Garden Bloggers' Bloom Day - October 2020
Garden Bloggers' Bloom Day in this Zone 8b looks more like spring than days after our first frost date! Of course, if I go by the zip-code a block away, I have another week.
There was one nice rain last week, and the plants really responded well, so much better than hose water, even though I have nice hose water!
I'm presenting my blooms in a new way this month, sorted by color.
Yellows and Oranges and Reds
Black-eyed Susan, unknown kind, so I need to let it self-seed and save some seeds myself. A very late bloomer, a short plant thick with small flowers.
'Moonbeam' Yarrow's second wind, after I cut it back.
Sulfur Cosmos is the only flower showing early morning signs of a cold night by starting out with dropped stems. It perks back up once the sun has been on it a while.
Larger Black-eyed Susans and Blanket Flowers in the Pollinator Garden.
Calendulas and late sown zinnias.
Lots of coreopsis. Upper right is Plains, upper left is lance-leaf and UpTick™. Lower photo is UpTick.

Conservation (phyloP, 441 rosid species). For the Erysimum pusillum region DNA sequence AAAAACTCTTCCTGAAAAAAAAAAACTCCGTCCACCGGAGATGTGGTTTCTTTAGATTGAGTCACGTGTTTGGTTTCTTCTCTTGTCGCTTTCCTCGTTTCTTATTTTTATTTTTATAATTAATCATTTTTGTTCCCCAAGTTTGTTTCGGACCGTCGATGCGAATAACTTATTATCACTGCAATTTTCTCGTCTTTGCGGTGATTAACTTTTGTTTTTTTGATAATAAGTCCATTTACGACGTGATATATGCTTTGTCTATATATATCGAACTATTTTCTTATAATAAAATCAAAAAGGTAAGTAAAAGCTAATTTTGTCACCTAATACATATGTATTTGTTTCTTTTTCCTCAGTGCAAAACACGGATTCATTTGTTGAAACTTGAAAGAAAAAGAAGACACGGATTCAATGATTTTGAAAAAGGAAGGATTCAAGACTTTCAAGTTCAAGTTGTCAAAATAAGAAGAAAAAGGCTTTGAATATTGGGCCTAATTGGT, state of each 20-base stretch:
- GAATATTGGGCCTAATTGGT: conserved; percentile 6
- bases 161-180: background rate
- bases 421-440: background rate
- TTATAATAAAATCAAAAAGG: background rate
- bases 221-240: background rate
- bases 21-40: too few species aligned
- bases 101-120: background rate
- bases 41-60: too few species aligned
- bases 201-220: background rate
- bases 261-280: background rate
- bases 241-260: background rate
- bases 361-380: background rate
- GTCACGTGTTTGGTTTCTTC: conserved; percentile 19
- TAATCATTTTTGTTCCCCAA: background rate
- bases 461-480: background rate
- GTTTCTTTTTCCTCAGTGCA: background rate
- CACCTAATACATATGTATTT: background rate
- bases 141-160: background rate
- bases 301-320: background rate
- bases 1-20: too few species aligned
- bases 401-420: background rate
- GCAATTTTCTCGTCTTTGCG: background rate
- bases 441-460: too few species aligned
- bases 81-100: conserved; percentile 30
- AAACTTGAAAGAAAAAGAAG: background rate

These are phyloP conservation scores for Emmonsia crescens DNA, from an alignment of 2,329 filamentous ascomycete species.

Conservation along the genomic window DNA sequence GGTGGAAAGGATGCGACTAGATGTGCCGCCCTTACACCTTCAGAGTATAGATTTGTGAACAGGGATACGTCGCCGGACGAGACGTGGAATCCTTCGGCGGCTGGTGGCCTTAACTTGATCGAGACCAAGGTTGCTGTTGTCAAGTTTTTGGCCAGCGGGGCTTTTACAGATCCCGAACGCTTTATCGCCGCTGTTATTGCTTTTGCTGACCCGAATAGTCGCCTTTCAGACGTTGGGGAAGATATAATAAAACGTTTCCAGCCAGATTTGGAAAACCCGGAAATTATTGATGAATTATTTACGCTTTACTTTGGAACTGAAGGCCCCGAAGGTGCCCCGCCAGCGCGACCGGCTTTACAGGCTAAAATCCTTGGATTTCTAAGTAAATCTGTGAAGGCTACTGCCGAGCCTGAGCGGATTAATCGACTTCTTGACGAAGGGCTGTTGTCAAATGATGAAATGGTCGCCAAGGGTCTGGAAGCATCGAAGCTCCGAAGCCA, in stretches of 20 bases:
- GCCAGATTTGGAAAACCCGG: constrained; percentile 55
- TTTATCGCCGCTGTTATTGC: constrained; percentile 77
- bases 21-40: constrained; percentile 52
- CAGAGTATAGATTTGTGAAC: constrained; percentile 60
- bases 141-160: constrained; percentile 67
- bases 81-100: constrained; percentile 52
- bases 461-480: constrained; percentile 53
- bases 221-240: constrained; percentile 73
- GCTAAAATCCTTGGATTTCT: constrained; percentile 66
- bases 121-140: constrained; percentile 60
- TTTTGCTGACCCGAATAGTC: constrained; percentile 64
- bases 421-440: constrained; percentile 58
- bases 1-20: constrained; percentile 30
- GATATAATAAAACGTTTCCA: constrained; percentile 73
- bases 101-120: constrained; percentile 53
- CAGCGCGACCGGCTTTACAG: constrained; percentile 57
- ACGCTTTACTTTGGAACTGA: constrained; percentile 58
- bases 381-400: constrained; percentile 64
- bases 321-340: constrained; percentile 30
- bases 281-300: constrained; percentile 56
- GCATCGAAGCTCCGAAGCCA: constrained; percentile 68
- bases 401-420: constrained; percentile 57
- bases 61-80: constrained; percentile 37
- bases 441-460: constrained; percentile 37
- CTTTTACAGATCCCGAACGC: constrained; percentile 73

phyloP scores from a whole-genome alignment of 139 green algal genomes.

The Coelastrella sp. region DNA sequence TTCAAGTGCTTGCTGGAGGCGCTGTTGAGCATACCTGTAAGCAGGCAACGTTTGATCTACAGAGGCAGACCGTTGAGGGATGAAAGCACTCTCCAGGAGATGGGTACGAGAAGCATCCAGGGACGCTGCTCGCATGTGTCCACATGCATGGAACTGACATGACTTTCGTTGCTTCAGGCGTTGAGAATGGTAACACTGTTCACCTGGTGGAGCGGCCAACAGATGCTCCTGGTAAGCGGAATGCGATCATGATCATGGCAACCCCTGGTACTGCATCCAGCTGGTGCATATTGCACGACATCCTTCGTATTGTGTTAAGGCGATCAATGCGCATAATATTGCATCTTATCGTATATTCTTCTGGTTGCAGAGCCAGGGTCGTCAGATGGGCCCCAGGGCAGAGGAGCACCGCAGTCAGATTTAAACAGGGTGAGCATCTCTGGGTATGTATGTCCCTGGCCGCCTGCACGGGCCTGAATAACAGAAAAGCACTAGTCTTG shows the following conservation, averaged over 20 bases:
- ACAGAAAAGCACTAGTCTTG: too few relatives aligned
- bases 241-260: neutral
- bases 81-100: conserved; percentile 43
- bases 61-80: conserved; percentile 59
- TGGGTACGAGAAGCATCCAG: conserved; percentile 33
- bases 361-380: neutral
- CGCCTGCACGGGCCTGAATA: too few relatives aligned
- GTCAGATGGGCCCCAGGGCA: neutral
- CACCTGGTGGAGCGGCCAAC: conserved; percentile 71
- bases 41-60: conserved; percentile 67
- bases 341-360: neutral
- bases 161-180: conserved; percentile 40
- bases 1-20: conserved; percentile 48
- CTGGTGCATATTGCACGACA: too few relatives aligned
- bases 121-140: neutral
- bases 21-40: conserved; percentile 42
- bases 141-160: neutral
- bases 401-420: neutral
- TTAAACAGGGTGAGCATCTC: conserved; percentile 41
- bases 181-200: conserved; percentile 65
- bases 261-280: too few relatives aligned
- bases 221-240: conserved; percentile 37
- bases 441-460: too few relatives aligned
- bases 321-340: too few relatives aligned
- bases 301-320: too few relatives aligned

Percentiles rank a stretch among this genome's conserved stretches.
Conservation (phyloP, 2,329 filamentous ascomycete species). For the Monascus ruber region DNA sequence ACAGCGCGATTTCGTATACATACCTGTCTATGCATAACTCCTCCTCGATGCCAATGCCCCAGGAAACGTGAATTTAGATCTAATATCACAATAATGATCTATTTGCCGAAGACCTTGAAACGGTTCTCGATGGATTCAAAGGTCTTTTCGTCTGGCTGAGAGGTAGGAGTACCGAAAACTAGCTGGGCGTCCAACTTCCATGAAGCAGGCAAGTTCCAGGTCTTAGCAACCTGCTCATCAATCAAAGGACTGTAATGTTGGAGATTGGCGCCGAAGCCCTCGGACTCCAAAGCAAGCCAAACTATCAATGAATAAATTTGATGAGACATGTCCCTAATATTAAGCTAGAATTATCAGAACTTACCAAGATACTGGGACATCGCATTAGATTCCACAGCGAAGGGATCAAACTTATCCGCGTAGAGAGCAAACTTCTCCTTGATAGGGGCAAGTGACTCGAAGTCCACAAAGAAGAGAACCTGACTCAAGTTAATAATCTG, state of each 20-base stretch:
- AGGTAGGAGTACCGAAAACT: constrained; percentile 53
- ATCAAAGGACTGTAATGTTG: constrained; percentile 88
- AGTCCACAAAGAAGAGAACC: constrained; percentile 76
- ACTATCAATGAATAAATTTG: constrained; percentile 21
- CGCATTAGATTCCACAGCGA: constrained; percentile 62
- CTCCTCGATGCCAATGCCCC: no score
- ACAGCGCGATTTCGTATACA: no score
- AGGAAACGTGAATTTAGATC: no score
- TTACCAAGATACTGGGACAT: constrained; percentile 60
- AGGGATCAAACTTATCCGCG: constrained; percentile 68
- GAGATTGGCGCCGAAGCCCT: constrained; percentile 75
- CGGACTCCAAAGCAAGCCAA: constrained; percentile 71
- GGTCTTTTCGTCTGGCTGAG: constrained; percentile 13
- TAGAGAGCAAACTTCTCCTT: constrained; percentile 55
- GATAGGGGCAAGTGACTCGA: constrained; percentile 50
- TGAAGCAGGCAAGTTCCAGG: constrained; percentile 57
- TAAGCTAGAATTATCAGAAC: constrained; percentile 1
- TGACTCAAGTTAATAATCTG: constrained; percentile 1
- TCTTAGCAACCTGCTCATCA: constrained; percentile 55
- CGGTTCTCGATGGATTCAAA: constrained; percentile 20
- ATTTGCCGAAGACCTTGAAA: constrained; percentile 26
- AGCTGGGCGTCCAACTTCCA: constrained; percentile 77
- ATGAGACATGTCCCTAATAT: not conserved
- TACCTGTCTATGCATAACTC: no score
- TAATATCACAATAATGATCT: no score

My favorite right now, the common ordinary Ditch Lily! Blooming for the second time this year, each stem is loaded with buds.
Left is Mexican Red Sunflower, a very late planting that defied my low expectations. Right is creeping zinnia, not much alone, but an adorable container spiller.
I hope to be forgiven for including a weed, and with a weed this lovely, I should be! This is the lovely, yet invasive (and very, very hard to completely eradicate!) Oxalis or Wood Sorrel. I never had oxalis until last year, now I have it in the herb garden (boo!) and the blueberry bed (small clumps are welcome). Let's not be too hard on oxalis, after all, we can actually pay money for purple leaved varieties ('Burgundy' or 'Zinfandel') and it is just a type of shamrock.
Blues and Purples
Dragon Tongue Bean
Left is Rocket Larkspur hiding in the Pollinator Garden. Right is re-blooming Wild Basil, which is not a basil, but is a perennial in the same mint family. Mine does as well in full sun and shallow soil (as here) or under the canopy of other plants in the more fertile Pollinator Garden.
Prostrate Rosemary, a small transplant from a stem I rooted in water.
Tuscan Blue Rosemary
Right is good ol' alyssum, which never quit.
Left is Knautia Macedonica 'Red Knight' which came back after being cut to the ground. I tore out most of the morning glories, but a few blues and these delicate pinks are left.